Acetaminophen 750 mg, butalbital 50 mg, and caffeine 40 mg:
1 tablet orally every 4 hours.
Maximum daily dose: 5 tablets

Usual Pediatric Dose of Fioricet for Headache:

12 years and older:
Acetaminophen 300 mg, butalbital 50 mg, and caffeine 40 mg:
1 or 2 capsule(s) orally every 4 hours as needed. Maximum daily dose: 6 doses.

Fioricet Overdose Treatment

The first signs of an acetaminophen overdose include loss of appetite, nausea, vomiting, stomach pain, sweating, and confusion or weakness. Later symptoms may include pain in your upper stomach, dark urine, and yellowing of your skin or the whites of your eyes.

Overdose symptoms may also include insomnia, restlessness, tremor, diarrhea, increased shallow breathing, uneven heartbeats, seizure (convulsions), or fainting.

What happens if I overdose?

Seek emergency medical attention or call the Poison Help line at 1-800-222-1222. An overdose of Fioricet can be fatal.

The first signs of an acetaminophen overdose include loss of appetite, nausea, vomiting, stomach pain, sweating, and confusion or weakness. Later symptoms may include pain in your upper stomach, dark urine, and yellowing of your skin or the whites of your eyes.

Overdose symptoms may also include insomnia, restlessness, tremor, diarrhea, increased shallow breathing, uneven heartbeats, seizure (convulsions), or fainting.

A single or multiple drug overdose with this combination product is a potentially lethal polydrug overdose, and consultation with a regional poison control center is recommended. Immediate treatment includes support of cardiorespiratory function and measures to reduce drug absorption.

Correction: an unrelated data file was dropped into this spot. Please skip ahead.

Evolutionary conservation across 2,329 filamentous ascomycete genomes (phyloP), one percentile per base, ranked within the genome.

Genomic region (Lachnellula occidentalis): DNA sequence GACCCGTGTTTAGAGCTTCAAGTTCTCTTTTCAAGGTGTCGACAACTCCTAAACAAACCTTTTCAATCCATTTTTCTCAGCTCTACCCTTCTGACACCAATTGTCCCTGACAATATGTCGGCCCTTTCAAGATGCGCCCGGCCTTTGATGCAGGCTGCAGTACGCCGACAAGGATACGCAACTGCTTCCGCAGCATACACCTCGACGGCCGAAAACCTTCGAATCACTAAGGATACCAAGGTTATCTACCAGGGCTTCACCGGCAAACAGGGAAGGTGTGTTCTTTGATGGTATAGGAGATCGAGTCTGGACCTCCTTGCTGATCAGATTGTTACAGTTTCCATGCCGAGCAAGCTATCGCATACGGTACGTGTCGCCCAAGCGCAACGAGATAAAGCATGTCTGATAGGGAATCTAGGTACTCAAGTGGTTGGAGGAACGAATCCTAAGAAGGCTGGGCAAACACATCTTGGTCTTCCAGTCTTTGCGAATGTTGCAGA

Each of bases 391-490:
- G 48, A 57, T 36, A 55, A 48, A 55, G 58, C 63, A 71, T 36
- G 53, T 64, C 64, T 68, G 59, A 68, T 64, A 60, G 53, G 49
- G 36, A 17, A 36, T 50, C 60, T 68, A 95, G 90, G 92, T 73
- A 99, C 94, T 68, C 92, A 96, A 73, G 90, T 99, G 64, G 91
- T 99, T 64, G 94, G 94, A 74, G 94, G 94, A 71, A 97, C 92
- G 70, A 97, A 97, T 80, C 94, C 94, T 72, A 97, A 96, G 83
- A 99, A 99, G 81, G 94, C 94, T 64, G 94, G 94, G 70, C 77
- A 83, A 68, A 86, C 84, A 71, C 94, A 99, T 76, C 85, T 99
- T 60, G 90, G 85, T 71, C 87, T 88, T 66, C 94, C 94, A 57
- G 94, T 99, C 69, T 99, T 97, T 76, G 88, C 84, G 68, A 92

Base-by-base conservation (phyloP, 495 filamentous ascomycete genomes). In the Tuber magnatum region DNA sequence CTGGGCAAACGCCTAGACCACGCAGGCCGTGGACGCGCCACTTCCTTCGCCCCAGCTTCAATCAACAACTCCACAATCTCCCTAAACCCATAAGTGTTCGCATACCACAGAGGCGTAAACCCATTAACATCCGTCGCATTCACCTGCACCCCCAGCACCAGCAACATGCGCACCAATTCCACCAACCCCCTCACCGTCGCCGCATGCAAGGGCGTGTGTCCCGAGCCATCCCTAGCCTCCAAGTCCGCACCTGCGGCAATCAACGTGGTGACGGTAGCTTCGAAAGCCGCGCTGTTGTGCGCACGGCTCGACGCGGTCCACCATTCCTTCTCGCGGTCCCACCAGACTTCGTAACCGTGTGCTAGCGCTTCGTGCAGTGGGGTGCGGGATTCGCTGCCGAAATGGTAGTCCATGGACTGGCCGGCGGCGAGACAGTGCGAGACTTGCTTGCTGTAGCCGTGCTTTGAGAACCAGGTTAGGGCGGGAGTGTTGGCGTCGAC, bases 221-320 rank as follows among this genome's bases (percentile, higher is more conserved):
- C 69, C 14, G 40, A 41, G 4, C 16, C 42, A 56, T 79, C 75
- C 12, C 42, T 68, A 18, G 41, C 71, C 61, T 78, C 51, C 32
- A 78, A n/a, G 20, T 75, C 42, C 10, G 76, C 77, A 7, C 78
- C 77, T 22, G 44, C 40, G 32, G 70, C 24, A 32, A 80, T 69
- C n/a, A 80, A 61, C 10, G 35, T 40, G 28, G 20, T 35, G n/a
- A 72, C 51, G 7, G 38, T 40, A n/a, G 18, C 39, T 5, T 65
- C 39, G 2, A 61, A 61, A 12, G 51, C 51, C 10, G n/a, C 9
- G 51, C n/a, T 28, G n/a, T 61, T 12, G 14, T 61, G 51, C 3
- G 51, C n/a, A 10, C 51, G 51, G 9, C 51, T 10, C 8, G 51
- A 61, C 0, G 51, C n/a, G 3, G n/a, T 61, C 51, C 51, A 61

Oxygen, intravenous fluids, vasopressors, and other supportive measures should be employed as indicated. Assisted or controlled ventilation should also be considered.

Gastric decontamination with activated charcoal should be administered just prior to N-acetylcysteine (NAC) to decrease systemic absorption if acetaminophen ingestion is known or suspected to have occurred within a few hours of presentation.

Serum acetaminophen levels should be obtained immediately if the patient presents 4 hours or more after ingestion to assess potential risk of hepatotoxicity; acetaminophen levels drawn less than 4 hours post-ingestion may be misleading.

To obtain the best possible outcome, NAC should be administered as soon as possible where impending or evolving liver injury is suspected. Intravenous NAC may be administered when circumstances preclude oral administration.

Vigorous supportive therapy is required in severe intoxication. Procedures to limit the continuing absorption of the drug must be readily performed since the hepatic injury is dose dependent and occurs early in the course of intoxication.